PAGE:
Richard Coekin, Ephesians for You, The Good Book Company, 224 pages.

This book is a user-friendly commentary on Paul’s profound letter to the Ephesians. It is divided into twelve sections, with each section having two parts. At the close of each sub-section there are relevant questions for reflection. The book is suitable for personal or group study. When used personally, depending on how often the book is studied, it can also function as a devotional. Unlike some other commentaries, it does not suffer from information overload or from consideration of topics that are of little relevance to most Christians. Enough details are provided to help understand each passage. The commentary is also suitable for pastors and preachers because it deals with ideas and themes that can be dealt with in pulpit ministry.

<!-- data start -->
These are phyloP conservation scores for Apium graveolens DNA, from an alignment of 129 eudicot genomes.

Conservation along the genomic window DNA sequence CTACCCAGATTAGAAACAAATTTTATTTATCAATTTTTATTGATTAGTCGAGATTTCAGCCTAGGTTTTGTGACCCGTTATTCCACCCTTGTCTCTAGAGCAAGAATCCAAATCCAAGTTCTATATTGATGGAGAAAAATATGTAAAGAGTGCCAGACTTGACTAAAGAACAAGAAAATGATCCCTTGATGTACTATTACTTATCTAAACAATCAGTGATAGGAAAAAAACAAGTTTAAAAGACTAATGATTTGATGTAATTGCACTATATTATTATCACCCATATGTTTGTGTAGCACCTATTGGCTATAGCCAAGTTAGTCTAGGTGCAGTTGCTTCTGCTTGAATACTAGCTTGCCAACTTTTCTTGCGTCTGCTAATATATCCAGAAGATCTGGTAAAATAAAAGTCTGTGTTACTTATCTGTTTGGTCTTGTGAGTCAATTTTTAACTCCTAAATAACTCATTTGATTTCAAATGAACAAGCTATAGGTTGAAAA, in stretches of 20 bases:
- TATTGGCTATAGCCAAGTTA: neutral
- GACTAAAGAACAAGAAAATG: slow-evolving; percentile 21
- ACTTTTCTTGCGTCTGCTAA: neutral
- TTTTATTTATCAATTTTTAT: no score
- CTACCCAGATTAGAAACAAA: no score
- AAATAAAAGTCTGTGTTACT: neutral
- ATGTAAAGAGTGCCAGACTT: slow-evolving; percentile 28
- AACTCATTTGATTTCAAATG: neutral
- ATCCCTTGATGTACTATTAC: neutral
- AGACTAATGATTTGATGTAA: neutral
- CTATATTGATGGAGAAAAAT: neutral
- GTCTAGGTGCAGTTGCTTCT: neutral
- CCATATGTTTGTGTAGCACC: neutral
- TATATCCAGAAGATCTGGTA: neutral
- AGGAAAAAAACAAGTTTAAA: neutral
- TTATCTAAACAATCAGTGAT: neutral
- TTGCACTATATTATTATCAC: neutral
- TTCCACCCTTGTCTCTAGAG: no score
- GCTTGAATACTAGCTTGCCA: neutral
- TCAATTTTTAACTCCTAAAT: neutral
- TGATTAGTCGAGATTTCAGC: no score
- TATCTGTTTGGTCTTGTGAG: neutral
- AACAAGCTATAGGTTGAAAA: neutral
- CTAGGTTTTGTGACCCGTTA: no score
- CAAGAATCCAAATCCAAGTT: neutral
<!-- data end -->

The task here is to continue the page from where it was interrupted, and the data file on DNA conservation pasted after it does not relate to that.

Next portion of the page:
As an example of what the author says, here are his comments on raising children from Ephesians 6: It takes a church to raise children, so turn up; it takes the gospel to raise children, so speak up; it takes God to raise children, so pray up. In the church, they see role models in addition to their parents. Speaking about the gospel to children includes mentioning the kindness of God’s forgiving grace to them. Praying about raising children will be the biggest thing that parents can do for them. And the author makes this challenging statement: ‘Children united by the gospel under the rule of Christ are as much part of God’s plan to display his grace in the heavenly realms as anyone else in our church.’
The commentary is part of a series that includes authors such as Tim Keller and Tim Chester. Richard Coekin is senior pastor of a church in London and Director of the Co.Mission church network. He preached through Ephesians twice in the decade before publishing this volume, which should assure users of the commentary that he has noticed and explained the issues that they need to think about. Having used other books in this commentary series, I would encourage individuals, groups and preachers to use this very helpful volume.

This review appeared in the November 2015 issue of the Record of the Free Church of Scotland.

No comments: